Once the network is in a steady state (for example, network metrics such as top talkers, bandwidth utilization, and so on are all within acceptable limits), NAM can monitor for deviation from the norm. If such a deviation occurs, the system raises an alarm, a trap or syslog is sent, and packet capture is started.

Configuration

Set up thresholds on the NAM, which when exceeded will generate an alarm. Set up relevant actions such as send email, traps, or logs and start packet capture to decode during troubleshooting to identify the cause of the alarm.

Abnormal Behavior Seen in Application/Host/Conversation Traffic

Use core monitoring traffic analysis measurements and reports for applications, hosts, and conversations to identify potential issues, for example, hosts or conversations hoarding bandwidth, an unknown host being listed, unknown applications, and so on. View the monitoring screens and reports to find when the abnormal behavior occurred.

Figures 2, 3, and 4 show the monitoring screens for hosts, conversations, and interface statistics, respectively.

Figure 2. Network Hosts

Figure 3. Network Host Conversations

Figure 3 displays the host-conversation pairs. Clicking the IP address will display the host details with to and from protocol information.

Use Case: Managed Device - Interface Utilization

Once the network is in a steady state (for example, interface utilization is all within acceptable limits), NAM can monitor for deviation from the norm. If such a deviation occurs, the system raises an alarm, and subsequent action is taken.

Configuration

Set up thresholds on the NAM, which when exceeded will generate an alarm. Set up relevant actions such as send email, traps, or logs and start packet capture to decode during troubleshooting to identify the cause of the alarm.

Abnormal Behavior Seen in Interface Traffic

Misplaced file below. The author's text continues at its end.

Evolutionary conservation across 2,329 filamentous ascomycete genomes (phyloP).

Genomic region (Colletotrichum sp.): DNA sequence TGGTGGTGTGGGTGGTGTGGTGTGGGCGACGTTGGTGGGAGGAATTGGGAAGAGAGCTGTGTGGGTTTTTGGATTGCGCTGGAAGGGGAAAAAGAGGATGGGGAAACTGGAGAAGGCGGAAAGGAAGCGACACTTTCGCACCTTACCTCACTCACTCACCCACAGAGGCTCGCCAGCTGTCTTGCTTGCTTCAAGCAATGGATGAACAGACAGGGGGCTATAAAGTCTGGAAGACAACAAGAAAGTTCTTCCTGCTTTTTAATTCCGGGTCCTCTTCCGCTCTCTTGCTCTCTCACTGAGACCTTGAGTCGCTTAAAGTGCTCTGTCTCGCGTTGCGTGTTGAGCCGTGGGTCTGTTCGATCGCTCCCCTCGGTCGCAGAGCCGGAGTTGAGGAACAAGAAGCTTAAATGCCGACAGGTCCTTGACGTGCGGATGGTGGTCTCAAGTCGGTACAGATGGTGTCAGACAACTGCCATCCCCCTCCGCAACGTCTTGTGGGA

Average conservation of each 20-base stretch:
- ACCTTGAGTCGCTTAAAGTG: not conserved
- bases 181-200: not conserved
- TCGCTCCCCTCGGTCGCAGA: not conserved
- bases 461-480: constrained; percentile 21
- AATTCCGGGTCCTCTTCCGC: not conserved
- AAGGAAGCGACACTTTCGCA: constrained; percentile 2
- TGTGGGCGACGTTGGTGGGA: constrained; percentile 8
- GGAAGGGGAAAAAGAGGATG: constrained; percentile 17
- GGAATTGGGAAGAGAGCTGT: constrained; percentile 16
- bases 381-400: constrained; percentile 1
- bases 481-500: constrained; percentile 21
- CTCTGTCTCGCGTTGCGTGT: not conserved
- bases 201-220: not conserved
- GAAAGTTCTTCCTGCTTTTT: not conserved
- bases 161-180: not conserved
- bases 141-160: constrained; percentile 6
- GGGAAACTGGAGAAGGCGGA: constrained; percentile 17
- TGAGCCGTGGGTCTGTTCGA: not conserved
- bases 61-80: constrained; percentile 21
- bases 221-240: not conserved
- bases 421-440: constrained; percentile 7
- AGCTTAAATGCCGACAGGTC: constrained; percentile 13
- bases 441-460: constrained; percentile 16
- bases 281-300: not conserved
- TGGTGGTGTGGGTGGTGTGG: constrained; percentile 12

Use managed device interface utilization measurements and reports to identify potential application performance issues, for example, high utilization on the interfaces. View the monitoring screens and reports to find when the abnormal behavior occurred. See Figure 4.

Figure 4. Interface Statistics

Differentiated Services Code Point

DiffServ provides insight into how the traffic is being classified by quality of service (QoS) and detects incorrectly marked or unauthorized traffic. NAM identifies the application or protocol based on the type of service (ToS) bits setting. The administrator must configure DiffServ profiles based on templates provided or create one. The voice template can be used to monitor whether voice traffic is marked properly. Figure 5 displays the DiffServ application statistics for DSCP value 0. Looking at this you’ll notice Real-Time Transport Protocol (RTP) and Skinny Client Control Protocol (SCCP) in the list, which indicates that they are not being correctly marked throughout their path.

Figure 5. DiffServ Application Statistics

Clicking rtp or sccp will display the clients using those protocols and help in troubleshooting why RTP or SCCP traffic from these clients is not marked correctly (Figure 6). Review the QoS policy implemented on the routers and or switches between the clients.

Figure 6. Application Conversations

Voice Quality

Use Case: Troubleshooting Voice Quality Degradation

Consider a situation in which the network administrator learns about problems with voice-over-IP (VoIP) quality by monitoring the NAM GUI. What steps could the administrator follow to isolate the problem’s root cause?